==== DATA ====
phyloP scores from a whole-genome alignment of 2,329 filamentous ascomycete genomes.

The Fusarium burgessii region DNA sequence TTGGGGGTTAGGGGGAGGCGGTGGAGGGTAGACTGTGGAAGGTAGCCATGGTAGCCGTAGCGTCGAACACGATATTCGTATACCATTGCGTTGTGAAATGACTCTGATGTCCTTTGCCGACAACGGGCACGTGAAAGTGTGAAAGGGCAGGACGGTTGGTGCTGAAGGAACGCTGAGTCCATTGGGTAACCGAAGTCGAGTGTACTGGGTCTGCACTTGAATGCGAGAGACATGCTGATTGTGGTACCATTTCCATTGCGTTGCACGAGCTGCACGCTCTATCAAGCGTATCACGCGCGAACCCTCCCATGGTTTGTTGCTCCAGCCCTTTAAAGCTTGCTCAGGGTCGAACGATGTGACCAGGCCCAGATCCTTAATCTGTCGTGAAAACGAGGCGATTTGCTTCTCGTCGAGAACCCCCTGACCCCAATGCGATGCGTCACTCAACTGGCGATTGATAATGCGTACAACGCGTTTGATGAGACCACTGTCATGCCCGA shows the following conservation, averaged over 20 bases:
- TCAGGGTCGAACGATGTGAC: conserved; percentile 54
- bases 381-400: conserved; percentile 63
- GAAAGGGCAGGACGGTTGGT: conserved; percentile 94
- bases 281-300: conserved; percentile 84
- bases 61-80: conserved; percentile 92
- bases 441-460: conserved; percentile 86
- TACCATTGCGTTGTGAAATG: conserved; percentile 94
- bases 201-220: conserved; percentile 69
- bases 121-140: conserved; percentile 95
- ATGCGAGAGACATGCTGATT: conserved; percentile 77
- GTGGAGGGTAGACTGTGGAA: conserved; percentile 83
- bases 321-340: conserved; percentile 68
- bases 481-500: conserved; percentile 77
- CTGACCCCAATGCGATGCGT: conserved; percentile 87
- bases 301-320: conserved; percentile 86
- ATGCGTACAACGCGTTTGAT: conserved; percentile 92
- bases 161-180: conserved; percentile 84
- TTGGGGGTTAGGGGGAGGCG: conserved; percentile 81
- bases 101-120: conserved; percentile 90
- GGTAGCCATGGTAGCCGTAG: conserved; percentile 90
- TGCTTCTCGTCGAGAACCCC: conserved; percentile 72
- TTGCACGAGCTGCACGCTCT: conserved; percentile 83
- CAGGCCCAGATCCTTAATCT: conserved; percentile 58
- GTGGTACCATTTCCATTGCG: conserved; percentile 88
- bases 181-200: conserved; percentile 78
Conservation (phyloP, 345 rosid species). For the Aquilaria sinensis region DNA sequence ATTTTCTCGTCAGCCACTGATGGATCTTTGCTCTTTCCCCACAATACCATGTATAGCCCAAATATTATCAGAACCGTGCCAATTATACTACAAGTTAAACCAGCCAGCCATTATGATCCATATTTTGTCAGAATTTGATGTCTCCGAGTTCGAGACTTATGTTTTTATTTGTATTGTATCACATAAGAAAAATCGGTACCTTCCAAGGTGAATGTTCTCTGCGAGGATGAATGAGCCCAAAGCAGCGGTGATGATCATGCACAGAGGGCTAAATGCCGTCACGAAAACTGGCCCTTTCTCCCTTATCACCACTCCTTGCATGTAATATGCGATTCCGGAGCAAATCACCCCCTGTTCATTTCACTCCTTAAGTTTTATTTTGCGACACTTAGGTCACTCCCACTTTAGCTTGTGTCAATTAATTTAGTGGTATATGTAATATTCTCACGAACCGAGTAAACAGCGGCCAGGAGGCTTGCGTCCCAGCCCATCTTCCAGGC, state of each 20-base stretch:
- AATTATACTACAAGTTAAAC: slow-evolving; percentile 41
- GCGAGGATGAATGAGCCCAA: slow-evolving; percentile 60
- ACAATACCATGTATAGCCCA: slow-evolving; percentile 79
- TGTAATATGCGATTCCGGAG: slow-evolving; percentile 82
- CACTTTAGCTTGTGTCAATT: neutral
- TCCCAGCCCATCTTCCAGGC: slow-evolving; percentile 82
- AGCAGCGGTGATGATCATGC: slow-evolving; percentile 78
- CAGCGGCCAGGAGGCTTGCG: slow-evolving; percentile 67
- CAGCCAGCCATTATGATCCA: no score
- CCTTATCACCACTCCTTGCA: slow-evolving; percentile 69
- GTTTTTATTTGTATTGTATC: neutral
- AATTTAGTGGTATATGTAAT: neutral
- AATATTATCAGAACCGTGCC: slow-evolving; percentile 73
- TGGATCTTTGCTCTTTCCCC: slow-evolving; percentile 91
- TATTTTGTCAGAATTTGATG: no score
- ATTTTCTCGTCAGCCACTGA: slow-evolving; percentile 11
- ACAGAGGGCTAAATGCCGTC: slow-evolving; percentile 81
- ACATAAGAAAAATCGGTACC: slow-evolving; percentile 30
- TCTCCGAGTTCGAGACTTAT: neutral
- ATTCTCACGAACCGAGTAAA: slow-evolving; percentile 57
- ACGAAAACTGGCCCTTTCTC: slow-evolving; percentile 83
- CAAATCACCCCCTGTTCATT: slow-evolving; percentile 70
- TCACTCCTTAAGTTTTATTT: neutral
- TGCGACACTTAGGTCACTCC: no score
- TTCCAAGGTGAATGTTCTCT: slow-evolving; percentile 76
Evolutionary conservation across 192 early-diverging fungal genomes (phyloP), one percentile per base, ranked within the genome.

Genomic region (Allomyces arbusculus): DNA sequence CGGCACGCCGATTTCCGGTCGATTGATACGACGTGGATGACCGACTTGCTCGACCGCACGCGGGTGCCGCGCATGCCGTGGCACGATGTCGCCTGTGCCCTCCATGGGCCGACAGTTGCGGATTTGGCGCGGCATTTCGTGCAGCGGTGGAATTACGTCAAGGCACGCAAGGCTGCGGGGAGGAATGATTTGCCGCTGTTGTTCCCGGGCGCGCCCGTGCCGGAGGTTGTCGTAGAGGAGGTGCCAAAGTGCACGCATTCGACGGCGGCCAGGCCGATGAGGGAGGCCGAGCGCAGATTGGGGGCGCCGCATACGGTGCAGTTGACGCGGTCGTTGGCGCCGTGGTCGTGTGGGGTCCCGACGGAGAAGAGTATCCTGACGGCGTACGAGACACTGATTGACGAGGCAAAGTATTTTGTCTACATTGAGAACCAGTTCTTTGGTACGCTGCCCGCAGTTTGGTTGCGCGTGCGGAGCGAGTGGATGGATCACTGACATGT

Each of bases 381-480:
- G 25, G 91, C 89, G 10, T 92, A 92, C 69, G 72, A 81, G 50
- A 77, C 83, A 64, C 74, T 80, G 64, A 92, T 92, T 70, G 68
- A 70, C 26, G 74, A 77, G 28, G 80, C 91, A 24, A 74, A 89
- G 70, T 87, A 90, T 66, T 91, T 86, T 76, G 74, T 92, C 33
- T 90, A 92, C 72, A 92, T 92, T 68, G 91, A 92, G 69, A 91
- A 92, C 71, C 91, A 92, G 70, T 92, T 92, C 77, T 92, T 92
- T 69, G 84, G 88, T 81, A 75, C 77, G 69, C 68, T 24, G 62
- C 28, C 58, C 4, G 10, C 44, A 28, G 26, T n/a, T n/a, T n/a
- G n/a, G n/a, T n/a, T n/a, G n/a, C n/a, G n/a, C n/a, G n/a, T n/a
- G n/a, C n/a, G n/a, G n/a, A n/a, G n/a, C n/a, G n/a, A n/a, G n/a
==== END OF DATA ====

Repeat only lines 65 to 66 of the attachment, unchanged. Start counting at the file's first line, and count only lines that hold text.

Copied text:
- G n/a, G n/a, T n/a, T n/a, G n/a, C n/a, G n/a, C n/a, G n/a, T n/a
- G n/a, C n/a, G n/a, G n/a, A n/a, G n/a, C n/a, G n/a, A n/a, G n/a